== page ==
Still, GVCA was a first-year charter school. We knew how much work setting up a school was. We volunteered when we could, of course, but by and large we left it in the capable hands of the school’s founders. To say we were stunned and delighted our first year would be an understatement. The seriousness with which the founders approached their duties meant that the faculty and staff hired were incredibly talented, energetic, and deeply serious about their task. Having now attended four years of curriculum nights, dozens of speeches by faculty and guest lecturers, and countless parent-teacher conferences, I can say unequivocally that the school hires the finest human beings and educators available.

As described earlier, my daughter’s circumstances require constant vigilance by our family – keeping her on the right track towards a good and happy life is a task we both cherish and take very seriously. Her school has been everything we could ask for and proven time and again worthy of our trust. A few examples are:

  • The time in first grade she was diagnosed with an astigmatism after complaining the chalkboard was fuzzy. No doctor’s note necessary – the teacher moved her right to the front row.
  • The time in second grade when her teacher volunteered to stay late and tutor students who were struggling with the challenging curriculum.
  • The time in third grade when, seeing our daughter upset, her teacher leaned in to a conversation and they shared a special moment as her teacher revealed that she had an adopted child like my daughter.
  • The time in fourth grade when, watching her continued struggles with math, the teachers and staff rallied with us on an action plan – no IEP required. She was placed into an intensive math class during the time of the day normally dedicated to gym. She has since caught back up thanks to the very talented and creative teacher. I can tell you that she would never have been excited or even willing to participate if any stigma were attached – none was.
  • The time the principle mentioned our school’s excellent SAT scores in one of his regular speeches, yet downplayed their importance because high scores are not the school’s chief goal.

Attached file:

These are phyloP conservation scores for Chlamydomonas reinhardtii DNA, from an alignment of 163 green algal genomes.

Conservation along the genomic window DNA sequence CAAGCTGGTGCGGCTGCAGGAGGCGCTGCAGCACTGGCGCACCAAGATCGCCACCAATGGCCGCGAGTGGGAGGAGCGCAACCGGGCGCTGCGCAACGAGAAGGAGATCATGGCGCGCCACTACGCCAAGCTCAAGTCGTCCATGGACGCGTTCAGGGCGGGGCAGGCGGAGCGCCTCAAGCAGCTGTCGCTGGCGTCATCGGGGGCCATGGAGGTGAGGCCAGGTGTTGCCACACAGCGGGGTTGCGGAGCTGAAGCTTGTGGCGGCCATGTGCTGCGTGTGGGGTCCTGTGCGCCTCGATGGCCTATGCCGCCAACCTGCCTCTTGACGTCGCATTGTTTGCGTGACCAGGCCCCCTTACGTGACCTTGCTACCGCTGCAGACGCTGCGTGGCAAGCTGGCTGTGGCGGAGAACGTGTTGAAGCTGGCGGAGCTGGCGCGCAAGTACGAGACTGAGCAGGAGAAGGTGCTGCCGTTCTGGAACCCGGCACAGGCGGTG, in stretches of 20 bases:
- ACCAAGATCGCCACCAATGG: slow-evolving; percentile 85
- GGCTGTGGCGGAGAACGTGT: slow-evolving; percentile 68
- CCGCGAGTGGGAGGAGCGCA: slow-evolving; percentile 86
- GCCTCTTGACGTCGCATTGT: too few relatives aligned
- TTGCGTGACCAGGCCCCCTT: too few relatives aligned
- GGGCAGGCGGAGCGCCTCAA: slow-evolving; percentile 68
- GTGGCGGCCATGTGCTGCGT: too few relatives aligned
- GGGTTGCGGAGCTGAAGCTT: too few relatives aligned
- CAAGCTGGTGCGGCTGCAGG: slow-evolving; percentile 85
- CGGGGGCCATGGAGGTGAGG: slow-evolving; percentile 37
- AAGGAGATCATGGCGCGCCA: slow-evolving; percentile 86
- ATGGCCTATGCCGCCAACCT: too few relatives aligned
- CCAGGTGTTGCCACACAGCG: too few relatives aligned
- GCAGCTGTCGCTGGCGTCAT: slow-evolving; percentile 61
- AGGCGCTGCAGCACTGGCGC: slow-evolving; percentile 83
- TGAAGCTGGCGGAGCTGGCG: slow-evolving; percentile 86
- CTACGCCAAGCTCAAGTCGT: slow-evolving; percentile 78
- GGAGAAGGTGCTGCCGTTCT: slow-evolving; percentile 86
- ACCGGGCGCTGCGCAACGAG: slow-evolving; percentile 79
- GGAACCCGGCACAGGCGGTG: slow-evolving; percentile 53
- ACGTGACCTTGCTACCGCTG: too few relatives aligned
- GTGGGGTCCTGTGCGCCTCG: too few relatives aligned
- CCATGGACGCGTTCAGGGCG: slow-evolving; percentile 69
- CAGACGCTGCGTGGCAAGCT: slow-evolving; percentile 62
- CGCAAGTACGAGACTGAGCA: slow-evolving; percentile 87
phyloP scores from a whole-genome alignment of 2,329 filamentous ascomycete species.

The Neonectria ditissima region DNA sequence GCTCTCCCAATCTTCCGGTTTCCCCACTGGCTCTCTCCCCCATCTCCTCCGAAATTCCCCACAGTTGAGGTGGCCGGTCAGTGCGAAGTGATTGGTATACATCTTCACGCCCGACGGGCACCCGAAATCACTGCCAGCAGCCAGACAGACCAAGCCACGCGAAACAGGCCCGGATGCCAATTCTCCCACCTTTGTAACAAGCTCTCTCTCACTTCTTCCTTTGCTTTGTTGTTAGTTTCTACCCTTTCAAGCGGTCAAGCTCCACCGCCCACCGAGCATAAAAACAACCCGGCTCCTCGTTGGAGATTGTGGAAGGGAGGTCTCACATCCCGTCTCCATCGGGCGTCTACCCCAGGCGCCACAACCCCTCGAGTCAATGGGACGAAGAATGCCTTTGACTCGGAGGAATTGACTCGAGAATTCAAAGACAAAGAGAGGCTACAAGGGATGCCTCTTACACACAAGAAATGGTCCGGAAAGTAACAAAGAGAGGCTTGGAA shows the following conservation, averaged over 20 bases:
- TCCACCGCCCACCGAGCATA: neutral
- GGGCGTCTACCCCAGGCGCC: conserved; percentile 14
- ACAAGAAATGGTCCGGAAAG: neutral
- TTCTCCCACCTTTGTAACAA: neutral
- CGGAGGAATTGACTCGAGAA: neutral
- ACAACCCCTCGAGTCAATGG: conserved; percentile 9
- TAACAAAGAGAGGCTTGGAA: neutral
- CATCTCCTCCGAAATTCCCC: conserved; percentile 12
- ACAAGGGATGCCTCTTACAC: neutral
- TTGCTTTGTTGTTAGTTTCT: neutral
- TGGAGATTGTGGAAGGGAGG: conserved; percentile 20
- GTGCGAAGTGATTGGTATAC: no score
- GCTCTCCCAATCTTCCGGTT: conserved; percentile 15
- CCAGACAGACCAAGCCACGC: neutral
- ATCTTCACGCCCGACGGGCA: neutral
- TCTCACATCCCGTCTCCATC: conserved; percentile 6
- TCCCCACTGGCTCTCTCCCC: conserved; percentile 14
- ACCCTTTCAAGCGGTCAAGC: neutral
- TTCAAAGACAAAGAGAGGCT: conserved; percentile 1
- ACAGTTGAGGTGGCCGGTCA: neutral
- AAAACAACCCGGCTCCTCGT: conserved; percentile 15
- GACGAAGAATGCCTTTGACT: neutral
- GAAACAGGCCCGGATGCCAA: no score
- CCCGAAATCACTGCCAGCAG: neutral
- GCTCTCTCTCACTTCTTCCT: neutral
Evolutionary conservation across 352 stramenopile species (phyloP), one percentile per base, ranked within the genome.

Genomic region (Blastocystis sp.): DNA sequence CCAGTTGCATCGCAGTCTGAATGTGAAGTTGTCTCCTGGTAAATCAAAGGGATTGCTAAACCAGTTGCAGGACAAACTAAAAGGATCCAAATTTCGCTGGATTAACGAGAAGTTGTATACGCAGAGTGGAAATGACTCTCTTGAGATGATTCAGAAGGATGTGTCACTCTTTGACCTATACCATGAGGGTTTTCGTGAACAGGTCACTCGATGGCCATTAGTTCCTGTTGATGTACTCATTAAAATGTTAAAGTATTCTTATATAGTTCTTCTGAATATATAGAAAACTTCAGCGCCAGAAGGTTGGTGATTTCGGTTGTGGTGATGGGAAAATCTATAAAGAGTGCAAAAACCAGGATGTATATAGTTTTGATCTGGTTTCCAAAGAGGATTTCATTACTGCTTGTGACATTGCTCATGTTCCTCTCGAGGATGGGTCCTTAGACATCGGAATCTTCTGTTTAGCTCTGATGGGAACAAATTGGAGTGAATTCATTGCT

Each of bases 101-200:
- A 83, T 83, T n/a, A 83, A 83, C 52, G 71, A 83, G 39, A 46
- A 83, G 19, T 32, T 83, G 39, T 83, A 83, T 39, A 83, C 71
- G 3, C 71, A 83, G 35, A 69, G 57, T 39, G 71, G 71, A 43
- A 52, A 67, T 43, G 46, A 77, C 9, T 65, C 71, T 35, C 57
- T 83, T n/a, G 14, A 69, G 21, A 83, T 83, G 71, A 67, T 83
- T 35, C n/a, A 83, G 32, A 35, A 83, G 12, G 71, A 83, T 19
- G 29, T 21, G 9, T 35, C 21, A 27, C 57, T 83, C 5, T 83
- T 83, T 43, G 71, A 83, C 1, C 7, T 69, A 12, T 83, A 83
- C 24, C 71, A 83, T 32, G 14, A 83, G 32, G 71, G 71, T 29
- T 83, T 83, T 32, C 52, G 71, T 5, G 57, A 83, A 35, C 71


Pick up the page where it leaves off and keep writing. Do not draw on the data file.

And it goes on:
• The time our daughter wanted to watch the old black and white movie about the death of Socrates, so she could understand more about the painting in the school atrium labeled with her favorite of the school’s virtues: justice.
  • The countless times we have incorporated the school’s core virtues into our family life, such as moderation in consuming sugary foods, justice in accepting the consequences when homework is not completed on time, courage to sing a difficult song for the talent show when success and failure are equally likely, prudence and responsibility to self-govern her actions when she earns a privilege that prevents direct parental oversight.

But, where does all this lead? Right to where we, the parents, want. A child who possesses the tools to live a good and happy life. Still skeptical? One more thing you should know: a thesis is required of every student before they graduate – one they must defend to their teachers and the community. The topic of that thesis: What is the good life?

Our experience has been so wonderful, that we never hesitated to enroll our son in Kindergarten. He’s had a wonderful first year in classical school, and the school has shown every indication they will be as supportive of him as they have been of my daughter.

In closing, I believe it would be deeply irresponsible to not offer the families of your district the choice to attend an Ascent classical school. I encourage you to approve the charter. Taking a leap of faith toward good requires courage. Be courageous.

Warm Regards,
Edgewater, CO